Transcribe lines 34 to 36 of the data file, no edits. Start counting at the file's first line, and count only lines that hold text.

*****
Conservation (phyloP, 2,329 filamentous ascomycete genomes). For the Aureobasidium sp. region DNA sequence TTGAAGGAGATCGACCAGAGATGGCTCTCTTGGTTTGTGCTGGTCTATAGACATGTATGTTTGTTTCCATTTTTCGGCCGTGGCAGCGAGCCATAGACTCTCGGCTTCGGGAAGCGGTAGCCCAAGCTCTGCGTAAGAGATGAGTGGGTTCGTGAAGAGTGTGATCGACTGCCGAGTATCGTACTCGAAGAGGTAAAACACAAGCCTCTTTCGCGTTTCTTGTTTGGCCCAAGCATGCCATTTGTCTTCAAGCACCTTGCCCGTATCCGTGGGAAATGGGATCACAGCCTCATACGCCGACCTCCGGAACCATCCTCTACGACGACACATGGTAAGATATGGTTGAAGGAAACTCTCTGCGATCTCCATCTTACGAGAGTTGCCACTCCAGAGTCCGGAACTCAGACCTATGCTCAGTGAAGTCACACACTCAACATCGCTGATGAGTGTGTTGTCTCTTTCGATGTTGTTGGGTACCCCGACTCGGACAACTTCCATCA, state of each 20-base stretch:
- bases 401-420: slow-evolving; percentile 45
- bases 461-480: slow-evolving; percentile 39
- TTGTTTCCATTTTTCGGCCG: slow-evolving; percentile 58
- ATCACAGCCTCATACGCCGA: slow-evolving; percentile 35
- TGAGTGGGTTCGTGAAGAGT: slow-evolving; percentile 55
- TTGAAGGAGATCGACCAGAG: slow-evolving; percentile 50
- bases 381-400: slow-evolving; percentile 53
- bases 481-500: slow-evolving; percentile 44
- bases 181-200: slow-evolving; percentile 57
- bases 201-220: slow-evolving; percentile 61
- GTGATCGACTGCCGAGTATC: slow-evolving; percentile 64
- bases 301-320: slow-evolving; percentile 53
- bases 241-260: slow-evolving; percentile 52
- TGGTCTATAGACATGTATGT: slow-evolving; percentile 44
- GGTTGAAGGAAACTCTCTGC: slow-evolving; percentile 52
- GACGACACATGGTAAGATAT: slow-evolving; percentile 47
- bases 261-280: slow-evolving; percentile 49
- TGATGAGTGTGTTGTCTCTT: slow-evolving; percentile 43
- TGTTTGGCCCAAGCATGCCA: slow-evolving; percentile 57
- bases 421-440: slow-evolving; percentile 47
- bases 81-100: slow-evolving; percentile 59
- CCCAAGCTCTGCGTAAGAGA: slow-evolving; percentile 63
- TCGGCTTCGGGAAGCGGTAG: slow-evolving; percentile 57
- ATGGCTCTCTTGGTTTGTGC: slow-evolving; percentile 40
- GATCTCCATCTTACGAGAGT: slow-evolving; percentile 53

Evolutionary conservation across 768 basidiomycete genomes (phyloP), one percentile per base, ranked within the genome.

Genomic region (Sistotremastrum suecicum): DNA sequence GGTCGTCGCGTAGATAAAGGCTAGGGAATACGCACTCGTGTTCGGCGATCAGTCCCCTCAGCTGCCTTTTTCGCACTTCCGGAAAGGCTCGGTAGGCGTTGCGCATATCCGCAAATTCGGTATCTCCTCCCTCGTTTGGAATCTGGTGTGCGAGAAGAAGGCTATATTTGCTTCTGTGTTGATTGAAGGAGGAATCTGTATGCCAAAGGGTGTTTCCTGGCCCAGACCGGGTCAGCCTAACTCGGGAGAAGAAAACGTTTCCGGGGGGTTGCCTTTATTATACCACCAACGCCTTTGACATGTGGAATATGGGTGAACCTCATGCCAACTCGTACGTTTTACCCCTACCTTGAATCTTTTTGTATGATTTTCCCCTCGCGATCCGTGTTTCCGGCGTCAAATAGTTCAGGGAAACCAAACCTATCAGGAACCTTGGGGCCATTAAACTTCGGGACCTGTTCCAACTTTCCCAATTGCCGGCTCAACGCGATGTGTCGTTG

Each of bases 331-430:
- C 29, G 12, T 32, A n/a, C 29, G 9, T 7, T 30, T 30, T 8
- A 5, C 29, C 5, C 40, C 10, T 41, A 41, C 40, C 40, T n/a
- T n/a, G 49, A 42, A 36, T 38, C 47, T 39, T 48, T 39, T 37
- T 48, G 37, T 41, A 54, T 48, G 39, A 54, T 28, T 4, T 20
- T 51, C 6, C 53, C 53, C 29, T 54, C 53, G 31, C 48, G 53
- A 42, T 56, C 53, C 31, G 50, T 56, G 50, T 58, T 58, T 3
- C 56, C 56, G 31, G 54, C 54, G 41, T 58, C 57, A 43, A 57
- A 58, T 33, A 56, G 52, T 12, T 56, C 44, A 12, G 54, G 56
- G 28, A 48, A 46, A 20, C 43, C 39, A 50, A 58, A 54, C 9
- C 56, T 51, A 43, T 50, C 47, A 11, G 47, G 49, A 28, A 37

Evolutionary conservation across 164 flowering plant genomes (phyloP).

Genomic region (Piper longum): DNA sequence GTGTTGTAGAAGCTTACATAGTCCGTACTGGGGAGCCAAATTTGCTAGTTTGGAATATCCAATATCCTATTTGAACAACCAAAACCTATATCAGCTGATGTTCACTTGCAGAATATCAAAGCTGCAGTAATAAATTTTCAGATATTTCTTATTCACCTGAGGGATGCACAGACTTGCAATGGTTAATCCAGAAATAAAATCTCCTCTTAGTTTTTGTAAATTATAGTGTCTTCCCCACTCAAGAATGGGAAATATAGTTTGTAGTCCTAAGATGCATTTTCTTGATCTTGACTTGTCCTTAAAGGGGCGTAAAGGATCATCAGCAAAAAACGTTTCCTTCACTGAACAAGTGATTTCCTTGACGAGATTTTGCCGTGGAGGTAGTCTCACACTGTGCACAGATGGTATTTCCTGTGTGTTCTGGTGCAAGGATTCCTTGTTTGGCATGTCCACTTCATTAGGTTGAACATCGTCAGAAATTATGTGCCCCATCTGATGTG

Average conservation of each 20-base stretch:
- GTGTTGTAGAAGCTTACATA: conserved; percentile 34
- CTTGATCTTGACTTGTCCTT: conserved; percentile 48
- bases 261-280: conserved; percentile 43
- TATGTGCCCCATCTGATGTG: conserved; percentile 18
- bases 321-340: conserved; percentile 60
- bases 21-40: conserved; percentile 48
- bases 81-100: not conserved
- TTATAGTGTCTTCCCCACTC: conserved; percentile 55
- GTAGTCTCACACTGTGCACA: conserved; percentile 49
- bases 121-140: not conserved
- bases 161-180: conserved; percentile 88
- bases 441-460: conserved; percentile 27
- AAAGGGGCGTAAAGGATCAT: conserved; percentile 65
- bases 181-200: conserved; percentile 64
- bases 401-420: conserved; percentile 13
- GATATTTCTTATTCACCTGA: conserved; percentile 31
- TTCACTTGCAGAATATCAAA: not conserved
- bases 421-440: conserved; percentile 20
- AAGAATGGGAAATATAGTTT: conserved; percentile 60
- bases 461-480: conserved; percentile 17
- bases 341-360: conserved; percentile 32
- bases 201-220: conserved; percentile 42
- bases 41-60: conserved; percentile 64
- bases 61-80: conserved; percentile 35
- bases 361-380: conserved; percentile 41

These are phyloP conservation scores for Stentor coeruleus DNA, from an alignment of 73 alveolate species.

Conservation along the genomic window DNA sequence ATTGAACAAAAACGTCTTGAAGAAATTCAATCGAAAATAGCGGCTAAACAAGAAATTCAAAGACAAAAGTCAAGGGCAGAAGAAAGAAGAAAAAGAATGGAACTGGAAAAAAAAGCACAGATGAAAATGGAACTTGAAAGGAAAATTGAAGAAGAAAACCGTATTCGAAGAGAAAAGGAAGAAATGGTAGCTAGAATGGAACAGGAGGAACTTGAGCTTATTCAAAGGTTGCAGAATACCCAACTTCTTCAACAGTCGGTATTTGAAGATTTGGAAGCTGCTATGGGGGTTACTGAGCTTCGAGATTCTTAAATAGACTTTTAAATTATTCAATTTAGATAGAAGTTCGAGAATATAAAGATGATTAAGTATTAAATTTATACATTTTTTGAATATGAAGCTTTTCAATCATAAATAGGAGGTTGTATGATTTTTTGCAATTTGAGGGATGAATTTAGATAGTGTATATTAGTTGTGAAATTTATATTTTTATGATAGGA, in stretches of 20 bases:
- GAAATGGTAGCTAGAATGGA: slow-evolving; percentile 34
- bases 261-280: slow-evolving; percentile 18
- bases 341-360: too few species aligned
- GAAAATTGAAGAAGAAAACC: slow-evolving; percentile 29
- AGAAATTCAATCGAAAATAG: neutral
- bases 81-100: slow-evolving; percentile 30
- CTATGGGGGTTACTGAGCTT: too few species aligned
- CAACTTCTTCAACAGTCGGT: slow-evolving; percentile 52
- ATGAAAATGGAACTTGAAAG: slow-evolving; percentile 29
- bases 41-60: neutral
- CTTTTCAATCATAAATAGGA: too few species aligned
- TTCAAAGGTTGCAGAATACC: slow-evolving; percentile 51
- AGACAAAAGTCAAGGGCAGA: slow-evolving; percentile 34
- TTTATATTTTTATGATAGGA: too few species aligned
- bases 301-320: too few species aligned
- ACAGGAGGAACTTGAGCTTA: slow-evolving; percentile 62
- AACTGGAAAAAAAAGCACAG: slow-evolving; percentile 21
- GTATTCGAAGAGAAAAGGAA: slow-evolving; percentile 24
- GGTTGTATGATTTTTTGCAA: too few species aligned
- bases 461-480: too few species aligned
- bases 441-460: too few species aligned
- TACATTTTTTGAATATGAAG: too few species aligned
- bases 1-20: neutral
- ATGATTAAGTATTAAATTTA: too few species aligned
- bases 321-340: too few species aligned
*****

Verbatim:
- T 51, C 6, C 53, C 53, C 29, T 54, C 53, G 31, C 48, G 53
- A 42, T 56, C 53, C 31, G 50, T 56, G 50, T 58, T 58, T 3
- C 56, C 56, G 31, G 54, C 54, G 41, T 58, C 57, A 43, A 57